"When the moving party has carried its burden under Rule 56(c), its opponent must do more than simply show that there is some metaphysical doubt as to the material facts." Matsushita Elec. Indus. Co. v. Zenith Radio Corp., 475 U.S. 574, 586 (1986). "In the language of the Rule, the nonmoving party must come forward with 'specific facts showing that there is a genuine issue for trial.'" Id. at 587. "Where the record taken as a whole could not lead a rational trier of fact to find for the non-moving party, there is no 'genuine issue for trial.'" Id. (quoting First Nat'l Bank of Ariz. v. Cities Serv. Co., 391 U.S. 253, 289 (1968)).

         B. The False Claims Act

         The False Claims Act imposes civil liability on any person who "knowingly presents, or causes to be presented, to [the United States government] a false or fraudulent claim for payment or approval" or "knowingly makes, uses, or causes to be made or used, a false record or statement to get a false or fraudulent claim paid or approved by the Government." 31 U.S.C. § 3729(a). A false or fraudulent claim includes false statements or fraudulent conduct that induce the contract for or extension of a government benefit. To prove a fraudulent inducement claim, a plaintiff must show that: (1) there was a false statement or fraudulent course of conduct; (2) made or carried out with the requisite scienter; (3) that was material to the government's decision to pay a claim; and (4) that caused the government to pay out money or to forfeit moneys due. See United States ex rel. Wilson v. Kellogg Brown & Root, Inc., 525 F.3d 370, 376 (4th Cir. 2008).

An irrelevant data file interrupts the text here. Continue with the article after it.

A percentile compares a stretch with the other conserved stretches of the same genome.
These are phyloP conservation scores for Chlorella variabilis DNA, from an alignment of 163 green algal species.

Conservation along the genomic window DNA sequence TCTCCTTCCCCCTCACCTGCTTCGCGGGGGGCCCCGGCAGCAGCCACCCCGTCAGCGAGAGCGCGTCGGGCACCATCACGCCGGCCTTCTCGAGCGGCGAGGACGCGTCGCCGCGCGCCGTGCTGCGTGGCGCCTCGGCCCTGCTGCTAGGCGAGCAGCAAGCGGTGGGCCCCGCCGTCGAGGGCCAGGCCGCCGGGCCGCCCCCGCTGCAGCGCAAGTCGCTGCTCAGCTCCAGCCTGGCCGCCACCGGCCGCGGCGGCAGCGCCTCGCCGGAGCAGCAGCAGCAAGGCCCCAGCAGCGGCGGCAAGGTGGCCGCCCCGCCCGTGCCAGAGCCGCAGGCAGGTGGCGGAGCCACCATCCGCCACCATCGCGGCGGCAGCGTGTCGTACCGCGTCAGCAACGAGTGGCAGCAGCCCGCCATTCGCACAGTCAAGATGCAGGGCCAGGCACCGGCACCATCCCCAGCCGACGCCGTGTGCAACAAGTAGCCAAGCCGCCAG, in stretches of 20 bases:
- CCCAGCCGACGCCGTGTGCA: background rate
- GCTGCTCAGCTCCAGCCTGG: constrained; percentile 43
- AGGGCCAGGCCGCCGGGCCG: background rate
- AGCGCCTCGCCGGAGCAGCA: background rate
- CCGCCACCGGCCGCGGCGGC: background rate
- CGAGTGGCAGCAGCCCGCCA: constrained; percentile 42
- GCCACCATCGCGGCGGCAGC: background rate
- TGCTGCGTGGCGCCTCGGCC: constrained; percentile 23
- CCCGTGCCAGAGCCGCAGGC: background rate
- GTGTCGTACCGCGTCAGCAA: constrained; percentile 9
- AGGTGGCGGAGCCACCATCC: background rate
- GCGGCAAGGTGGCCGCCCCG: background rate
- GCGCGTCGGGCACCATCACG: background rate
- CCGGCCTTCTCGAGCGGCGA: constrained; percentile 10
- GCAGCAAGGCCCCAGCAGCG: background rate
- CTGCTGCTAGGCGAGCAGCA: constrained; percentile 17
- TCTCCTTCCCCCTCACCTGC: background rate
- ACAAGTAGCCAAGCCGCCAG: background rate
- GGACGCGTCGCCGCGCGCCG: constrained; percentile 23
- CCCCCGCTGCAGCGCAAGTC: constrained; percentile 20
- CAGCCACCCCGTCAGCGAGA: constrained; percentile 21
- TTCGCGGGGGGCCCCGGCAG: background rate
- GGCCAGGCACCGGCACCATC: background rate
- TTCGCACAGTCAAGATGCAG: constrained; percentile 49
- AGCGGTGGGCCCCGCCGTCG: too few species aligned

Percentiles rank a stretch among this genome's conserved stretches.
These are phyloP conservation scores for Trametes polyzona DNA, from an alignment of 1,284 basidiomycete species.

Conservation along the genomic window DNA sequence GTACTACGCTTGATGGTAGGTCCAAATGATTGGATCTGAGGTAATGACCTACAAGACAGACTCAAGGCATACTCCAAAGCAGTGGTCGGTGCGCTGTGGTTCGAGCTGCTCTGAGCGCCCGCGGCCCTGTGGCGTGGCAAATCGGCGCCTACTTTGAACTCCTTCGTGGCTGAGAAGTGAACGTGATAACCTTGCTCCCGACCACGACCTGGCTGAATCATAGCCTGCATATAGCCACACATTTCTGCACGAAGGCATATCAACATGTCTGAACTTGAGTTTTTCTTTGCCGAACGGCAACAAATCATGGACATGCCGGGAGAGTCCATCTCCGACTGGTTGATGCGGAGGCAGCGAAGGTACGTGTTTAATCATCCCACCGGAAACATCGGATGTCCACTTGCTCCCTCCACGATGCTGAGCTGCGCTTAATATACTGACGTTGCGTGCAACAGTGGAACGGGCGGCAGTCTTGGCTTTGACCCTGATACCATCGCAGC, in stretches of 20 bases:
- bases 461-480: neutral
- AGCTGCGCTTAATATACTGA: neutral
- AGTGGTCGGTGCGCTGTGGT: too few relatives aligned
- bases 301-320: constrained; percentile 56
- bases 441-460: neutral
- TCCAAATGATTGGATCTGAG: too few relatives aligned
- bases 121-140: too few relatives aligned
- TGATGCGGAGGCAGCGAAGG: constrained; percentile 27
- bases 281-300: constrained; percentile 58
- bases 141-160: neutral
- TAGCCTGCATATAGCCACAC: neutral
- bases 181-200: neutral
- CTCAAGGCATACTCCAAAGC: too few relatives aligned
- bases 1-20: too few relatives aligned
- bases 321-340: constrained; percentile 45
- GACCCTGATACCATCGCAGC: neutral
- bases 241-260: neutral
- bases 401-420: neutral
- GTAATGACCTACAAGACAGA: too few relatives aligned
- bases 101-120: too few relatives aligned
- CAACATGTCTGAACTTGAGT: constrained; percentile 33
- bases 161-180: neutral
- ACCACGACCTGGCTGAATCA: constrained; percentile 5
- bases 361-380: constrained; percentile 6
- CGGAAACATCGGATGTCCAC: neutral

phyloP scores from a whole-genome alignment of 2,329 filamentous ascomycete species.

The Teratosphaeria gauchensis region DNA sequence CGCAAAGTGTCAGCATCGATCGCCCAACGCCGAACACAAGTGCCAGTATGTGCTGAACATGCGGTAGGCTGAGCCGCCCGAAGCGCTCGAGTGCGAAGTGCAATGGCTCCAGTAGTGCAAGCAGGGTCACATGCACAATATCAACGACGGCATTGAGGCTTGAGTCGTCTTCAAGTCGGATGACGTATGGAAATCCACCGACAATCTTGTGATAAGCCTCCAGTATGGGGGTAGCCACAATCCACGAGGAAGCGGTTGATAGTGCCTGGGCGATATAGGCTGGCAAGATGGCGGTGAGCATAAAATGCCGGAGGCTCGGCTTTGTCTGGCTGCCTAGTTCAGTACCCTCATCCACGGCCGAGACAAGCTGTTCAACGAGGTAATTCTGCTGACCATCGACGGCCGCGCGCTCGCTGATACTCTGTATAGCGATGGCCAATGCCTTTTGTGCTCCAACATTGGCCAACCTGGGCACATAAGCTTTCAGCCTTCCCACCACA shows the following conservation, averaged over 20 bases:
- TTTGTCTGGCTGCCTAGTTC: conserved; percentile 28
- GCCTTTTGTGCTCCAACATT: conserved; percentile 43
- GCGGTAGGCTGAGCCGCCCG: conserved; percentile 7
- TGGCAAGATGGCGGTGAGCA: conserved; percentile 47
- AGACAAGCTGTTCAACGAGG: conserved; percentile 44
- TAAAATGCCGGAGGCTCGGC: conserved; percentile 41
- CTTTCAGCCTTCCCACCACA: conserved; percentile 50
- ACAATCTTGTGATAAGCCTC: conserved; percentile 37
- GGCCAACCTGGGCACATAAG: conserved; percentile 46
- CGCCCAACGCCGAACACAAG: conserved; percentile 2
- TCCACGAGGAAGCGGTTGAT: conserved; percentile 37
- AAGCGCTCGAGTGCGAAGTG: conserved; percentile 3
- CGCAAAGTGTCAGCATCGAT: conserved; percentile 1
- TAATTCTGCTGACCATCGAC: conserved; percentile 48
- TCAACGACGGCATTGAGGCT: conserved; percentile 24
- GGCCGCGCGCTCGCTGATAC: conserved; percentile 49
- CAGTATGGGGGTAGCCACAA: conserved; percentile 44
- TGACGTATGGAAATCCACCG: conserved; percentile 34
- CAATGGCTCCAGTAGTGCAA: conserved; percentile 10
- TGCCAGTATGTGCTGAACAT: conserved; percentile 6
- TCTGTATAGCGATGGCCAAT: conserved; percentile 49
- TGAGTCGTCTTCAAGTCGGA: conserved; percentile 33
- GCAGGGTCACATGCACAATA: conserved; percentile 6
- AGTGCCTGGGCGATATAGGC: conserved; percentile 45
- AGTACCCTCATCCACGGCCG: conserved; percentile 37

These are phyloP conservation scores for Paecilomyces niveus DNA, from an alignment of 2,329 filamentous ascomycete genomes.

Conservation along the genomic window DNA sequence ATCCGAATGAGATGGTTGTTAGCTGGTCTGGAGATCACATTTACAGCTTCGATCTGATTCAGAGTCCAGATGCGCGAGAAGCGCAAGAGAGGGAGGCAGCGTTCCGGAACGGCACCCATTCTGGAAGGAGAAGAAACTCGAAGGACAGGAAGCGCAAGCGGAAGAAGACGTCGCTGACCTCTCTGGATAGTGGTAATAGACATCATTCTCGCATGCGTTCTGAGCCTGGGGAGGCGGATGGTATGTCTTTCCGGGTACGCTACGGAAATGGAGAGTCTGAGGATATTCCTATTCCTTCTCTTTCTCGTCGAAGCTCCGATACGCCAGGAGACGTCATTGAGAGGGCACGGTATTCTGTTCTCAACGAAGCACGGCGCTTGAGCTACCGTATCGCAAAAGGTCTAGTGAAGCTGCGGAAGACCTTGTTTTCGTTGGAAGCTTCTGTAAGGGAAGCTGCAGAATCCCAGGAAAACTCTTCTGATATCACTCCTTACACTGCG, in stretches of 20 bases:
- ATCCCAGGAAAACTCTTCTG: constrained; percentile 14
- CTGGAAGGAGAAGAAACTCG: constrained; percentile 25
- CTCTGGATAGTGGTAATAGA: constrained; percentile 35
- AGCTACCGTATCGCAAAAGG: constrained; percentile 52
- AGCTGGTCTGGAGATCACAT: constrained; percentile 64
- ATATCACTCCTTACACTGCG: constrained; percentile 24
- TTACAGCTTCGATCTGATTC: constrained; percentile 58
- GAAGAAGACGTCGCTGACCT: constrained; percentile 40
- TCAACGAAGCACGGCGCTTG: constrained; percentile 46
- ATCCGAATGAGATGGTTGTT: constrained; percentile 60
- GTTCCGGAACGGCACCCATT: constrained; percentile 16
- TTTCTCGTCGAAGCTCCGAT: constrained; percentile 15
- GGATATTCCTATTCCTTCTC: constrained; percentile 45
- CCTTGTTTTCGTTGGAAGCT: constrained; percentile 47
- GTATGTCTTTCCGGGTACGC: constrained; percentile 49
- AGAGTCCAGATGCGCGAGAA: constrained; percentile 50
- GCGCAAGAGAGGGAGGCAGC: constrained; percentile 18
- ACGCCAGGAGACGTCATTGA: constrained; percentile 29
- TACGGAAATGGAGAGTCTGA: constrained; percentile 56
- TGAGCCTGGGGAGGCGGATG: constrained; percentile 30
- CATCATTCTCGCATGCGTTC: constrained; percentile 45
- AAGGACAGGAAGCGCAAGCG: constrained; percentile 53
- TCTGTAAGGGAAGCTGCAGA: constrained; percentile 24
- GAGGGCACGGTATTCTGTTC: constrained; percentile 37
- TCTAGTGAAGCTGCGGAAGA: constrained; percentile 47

IV. Discussion

         A. False Claims Act

         The BlueWave Defendants claim they are entitled to summary judgment on the Government's FCA claims because the Government has failed to create a genuine dispute of material fact about whether (1) they made false statements or engaged in a fraudulent course of conduct and (2) their statements or conduct were material to the Government's decision to pay any claims.

         1. False Statements or Fraudulent Course of Conduct

         The BlueWave Defendants argue that the Government has failed to create a genuine dispute of material fact about whether they made false statements or engaged in a fraudulent course of conduct because the Government has failed to point to evidence that (1) they had the requisite scienter to violate the AKS with regard to any of the alleged kickback schemes or (2) any test for which a ...